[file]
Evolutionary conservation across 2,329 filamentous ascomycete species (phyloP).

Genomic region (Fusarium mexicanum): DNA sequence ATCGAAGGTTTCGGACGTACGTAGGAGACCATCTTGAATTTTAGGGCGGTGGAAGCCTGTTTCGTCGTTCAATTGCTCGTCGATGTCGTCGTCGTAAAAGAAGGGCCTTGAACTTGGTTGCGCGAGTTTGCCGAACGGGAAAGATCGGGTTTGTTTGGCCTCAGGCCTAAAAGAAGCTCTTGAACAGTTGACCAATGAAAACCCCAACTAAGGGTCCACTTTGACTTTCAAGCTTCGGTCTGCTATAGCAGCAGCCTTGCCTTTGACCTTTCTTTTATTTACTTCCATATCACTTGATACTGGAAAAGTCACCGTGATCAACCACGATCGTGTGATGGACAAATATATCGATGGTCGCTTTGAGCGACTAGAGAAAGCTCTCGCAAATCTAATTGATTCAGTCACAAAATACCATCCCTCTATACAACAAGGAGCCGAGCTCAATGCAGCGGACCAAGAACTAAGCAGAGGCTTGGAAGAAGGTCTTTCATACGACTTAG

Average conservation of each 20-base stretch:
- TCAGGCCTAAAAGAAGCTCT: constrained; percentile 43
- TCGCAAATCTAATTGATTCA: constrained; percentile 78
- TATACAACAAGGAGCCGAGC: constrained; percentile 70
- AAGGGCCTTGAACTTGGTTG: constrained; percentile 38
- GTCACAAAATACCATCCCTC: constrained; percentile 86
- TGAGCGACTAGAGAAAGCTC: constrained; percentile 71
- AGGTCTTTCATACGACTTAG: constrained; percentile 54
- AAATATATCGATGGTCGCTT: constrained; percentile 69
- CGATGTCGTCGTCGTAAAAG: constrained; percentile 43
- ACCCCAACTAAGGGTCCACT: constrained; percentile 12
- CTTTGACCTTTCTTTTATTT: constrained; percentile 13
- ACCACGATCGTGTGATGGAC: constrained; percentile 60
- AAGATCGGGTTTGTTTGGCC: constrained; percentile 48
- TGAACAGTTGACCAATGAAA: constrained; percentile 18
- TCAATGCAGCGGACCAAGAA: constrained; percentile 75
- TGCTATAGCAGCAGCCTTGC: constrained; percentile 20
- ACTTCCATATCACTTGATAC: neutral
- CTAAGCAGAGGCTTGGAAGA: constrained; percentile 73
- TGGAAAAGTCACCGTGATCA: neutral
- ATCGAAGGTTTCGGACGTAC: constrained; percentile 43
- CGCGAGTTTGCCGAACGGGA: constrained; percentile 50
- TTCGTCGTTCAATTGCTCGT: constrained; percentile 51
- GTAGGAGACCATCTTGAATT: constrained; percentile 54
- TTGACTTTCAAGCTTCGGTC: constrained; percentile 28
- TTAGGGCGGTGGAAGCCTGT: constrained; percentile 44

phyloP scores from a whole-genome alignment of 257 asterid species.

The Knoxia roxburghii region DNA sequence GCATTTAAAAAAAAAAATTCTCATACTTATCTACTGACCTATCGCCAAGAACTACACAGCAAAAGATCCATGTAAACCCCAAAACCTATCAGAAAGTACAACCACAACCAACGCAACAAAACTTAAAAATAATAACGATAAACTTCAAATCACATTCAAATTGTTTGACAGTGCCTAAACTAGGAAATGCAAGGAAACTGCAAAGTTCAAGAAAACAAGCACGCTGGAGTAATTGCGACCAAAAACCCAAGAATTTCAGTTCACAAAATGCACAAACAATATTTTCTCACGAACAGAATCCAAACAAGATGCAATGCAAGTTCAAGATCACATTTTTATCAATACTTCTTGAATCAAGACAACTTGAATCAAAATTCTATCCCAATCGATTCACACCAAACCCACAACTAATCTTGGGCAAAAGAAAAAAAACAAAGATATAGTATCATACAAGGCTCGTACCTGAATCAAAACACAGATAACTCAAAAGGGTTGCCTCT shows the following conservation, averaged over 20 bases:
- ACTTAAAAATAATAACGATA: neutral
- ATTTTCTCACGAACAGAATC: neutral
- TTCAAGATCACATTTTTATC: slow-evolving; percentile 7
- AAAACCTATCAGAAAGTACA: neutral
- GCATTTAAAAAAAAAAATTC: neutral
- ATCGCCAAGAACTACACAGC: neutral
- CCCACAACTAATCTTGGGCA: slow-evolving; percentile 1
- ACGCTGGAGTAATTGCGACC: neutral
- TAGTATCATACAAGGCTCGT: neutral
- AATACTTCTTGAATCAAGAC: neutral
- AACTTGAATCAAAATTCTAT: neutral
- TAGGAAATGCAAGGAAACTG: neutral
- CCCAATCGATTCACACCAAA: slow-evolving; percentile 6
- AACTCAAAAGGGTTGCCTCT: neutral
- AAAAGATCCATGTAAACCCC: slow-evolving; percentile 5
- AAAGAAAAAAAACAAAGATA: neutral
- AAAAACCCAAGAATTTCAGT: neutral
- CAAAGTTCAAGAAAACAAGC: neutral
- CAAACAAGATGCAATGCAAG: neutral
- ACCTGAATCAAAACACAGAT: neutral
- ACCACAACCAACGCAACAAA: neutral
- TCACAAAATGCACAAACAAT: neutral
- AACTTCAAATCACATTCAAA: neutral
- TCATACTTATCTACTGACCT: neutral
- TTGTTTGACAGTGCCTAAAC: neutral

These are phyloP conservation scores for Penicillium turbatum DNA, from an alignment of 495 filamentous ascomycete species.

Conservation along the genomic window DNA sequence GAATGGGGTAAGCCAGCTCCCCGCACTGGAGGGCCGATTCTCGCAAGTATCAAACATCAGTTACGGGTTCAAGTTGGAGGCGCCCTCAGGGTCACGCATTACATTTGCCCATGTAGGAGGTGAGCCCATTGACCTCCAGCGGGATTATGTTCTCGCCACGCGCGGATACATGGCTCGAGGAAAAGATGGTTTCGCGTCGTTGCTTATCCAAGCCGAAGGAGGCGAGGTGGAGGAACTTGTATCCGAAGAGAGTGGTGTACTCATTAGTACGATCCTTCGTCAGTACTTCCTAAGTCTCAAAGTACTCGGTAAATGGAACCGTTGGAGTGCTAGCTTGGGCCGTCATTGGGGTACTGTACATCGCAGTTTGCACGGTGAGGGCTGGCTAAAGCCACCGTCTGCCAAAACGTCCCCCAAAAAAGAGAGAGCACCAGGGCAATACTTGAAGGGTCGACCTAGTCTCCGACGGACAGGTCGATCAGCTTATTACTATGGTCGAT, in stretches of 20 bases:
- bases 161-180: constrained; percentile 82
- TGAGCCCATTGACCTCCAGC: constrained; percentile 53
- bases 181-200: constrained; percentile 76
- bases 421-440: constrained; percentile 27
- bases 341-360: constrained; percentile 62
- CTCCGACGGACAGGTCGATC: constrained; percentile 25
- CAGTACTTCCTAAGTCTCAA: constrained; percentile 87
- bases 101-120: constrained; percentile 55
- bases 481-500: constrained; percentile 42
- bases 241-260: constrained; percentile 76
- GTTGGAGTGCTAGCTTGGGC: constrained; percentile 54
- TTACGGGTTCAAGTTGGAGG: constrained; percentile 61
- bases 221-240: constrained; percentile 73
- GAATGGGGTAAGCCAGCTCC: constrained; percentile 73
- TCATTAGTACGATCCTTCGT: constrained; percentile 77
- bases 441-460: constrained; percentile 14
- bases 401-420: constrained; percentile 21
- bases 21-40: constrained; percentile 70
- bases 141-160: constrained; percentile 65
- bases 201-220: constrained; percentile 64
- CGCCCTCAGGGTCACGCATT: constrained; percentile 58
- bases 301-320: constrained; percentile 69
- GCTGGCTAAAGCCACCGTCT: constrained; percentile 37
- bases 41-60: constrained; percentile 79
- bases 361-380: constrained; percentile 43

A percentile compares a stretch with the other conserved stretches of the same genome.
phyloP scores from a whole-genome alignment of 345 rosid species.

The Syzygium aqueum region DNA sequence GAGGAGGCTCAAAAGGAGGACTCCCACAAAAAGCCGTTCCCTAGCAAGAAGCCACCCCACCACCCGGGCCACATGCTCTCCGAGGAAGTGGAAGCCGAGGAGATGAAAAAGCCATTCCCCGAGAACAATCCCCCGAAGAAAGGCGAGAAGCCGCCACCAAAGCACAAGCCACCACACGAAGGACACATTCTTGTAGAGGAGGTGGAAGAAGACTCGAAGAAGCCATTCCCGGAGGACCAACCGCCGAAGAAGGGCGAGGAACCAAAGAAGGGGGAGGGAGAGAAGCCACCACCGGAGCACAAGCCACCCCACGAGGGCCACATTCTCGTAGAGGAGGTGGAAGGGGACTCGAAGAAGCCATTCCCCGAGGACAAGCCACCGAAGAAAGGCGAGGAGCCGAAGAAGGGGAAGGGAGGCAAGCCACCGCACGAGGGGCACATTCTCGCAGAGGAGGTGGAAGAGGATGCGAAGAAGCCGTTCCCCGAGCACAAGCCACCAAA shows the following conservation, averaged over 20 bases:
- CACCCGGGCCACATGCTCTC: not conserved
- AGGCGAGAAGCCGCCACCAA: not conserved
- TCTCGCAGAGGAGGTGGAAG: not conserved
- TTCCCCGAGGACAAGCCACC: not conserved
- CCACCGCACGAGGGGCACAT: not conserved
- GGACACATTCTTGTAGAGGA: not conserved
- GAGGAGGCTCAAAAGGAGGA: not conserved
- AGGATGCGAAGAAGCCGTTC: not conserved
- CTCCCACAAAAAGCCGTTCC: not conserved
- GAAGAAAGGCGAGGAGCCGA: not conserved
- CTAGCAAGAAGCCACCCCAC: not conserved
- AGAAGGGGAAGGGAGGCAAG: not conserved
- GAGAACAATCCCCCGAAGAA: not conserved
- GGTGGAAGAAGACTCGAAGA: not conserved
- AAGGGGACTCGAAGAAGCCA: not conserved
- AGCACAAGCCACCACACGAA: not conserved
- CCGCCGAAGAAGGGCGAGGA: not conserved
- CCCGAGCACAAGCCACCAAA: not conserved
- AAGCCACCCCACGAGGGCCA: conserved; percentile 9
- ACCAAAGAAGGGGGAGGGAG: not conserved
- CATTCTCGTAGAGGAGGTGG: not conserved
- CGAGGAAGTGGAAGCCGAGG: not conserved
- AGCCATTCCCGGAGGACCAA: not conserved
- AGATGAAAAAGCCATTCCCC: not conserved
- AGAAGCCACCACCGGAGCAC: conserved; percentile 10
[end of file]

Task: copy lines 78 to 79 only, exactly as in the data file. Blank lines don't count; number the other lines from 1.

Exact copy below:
- CGCCCTCAGGGTCACGCATT: constrained; percentile 58
- bases 301-320: constrained; percentile 69